Obesity is bad for your health, but having excess belly fat is even worse. Besides forcing you to buy bigger pants, it can seriously affect your health in ways you might not realize.
Accumulation of unhealthy fat in the belly, also known as visceral fat, refers to fat surrounding the liver and other organs in the abdomen.
Many people, especially those who have an apple- or pear-shaped body structure, have a bulging stomach due to an accumulation of extra fat in that area.
Fat does not pile on your abdomen overnight. In fact, there are many things that make you gain belly fat.
- Eating lots of foods and beverages that are rich in sugar and fructose can add extra weight around your waist.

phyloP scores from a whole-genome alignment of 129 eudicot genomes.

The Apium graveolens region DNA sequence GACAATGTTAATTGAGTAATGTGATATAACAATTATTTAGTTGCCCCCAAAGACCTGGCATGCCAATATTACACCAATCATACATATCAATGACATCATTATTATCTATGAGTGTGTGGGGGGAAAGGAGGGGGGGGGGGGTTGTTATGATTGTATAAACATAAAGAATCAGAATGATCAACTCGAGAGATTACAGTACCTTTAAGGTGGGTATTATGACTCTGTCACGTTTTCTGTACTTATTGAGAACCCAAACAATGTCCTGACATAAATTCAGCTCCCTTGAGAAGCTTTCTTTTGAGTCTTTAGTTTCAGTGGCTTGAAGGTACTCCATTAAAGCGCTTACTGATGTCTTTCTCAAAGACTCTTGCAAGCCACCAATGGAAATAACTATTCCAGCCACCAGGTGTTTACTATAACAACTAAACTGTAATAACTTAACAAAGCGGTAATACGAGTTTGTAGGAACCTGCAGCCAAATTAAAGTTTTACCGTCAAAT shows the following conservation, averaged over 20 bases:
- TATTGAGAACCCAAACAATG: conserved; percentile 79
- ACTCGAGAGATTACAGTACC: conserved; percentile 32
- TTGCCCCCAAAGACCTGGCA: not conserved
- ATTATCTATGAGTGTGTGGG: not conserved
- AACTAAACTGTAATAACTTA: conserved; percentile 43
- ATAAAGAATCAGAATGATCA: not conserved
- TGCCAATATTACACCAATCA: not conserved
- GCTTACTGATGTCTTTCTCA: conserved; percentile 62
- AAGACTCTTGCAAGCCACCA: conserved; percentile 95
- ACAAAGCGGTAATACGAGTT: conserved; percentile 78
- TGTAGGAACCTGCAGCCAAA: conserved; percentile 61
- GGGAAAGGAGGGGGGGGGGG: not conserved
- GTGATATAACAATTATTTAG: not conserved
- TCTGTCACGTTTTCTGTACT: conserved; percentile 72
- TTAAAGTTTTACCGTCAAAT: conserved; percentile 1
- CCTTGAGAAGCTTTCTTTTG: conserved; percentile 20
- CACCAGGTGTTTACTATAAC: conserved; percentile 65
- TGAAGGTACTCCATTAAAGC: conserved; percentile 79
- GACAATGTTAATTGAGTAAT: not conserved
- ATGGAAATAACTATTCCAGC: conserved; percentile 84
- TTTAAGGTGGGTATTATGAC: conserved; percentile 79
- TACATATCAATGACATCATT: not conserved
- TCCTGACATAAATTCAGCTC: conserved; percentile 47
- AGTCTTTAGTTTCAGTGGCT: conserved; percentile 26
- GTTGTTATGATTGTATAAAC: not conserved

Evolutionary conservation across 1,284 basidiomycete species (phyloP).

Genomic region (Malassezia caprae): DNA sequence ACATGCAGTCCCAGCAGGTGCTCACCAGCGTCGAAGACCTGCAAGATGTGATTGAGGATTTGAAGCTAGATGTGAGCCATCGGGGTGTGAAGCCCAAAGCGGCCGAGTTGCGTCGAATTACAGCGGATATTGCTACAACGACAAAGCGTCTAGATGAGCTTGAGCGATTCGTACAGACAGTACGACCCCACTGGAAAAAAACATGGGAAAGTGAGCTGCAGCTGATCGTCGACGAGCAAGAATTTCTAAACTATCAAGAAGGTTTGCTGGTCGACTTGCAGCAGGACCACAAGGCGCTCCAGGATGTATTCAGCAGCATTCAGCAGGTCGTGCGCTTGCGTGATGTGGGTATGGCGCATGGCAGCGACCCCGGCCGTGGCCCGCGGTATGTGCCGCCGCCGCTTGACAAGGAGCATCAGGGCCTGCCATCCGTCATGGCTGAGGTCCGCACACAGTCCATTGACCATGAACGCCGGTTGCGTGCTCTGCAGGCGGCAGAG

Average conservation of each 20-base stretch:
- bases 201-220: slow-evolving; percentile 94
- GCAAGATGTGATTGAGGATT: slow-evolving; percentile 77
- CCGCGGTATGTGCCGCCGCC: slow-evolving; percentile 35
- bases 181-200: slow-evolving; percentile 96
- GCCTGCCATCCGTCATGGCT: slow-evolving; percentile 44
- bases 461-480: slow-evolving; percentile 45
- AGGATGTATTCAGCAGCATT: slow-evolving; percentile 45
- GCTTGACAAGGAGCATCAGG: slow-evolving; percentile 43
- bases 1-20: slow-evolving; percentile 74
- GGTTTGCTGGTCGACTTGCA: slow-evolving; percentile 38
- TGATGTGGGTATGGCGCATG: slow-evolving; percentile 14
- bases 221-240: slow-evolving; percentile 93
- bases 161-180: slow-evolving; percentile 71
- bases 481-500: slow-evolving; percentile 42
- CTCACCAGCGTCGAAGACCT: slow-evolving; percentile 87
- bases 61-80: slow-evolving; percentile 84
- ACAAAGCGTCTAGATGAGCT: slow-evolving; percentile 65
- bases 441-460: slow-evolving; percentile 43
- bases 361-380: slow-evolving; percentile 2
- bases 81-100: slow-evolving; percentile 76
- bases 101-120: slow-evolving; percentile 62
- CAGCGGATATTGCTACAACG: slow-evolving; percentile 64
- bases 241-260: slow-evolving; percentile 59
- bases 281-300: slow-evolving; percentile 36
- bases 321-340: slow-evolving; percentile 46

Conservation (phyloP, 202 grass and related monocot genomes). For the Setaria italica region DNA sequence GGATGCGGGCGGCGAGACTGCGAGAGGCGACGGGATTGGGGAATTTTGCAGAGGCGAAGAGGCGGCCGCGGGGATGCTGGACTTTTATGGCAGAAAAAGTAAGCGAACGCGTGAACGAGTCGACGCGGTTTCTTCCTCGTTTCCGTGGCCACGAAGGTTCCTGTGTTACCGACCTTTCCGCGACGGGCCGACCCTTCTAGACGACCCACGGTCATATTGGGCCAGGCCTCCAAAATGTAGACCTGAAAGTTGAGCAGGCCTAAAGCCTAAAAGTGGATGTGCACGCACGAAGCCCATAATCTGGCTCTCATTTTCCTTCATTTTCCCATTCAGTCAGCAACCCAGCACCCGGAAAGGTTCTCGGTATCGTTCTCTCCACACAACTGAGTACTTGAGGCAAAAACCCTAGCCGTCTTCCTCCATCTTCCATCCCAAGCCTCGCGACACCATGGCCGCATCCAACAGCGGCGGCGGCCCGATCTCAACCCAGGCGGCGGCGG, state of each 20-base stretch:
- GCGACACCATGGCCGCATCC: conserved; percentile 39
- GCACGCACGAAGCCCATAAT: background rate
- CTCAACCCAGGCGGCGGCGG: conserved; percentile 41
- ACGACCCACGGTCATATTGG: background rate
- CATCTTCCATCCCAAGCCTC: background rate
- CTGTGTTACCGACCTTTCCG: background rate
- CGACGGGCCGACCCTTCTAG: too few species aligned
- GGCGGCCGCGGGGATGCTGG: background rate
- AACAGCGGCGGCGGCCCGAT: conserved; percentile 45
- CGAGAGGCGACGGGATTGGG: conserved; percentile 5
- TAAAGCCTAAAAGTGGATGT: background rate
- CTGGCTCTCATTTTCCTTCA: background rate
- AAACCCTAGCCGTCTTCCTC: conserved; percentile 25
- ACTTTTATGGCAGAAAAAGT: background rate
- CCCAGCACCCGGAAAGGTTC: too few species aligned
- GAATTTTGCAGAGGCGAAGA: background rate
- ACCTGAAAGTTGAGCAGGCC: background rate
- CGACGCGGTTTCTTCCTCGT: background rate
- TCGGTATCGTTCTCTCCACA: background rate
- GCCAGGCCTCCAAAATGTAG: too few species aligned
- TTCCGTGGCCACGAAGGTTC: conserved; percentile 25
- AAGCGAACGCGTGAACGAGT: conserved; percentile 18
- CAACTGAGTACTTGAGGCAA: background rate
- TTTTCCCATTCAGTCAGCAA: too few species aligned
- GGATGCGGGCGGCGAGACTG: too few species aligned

- High alcohol intake may lead to belly fat as well as inflammation, liver disease, and other health problems.
- Regular intake of trans fats, one of the unhealthiest fats you can eat, can lead to belly fat as well as inflammation, insulin resistance, heart disease, and various other diseases.
- Leading a sedentary lifestyle is another main cause of accumulation of fat in the abdomen.
- A diet that is low in protein can also cause belly fat.
- Women may gain more belly fat during menopause due to hormonal changes in the body.
- An imbalance in gut bacteria increases your risk of having fat around your abdomen.
- Having too much stress in life leads to an increase in the hormone cortisol, which in turn causes increased abdominal fat.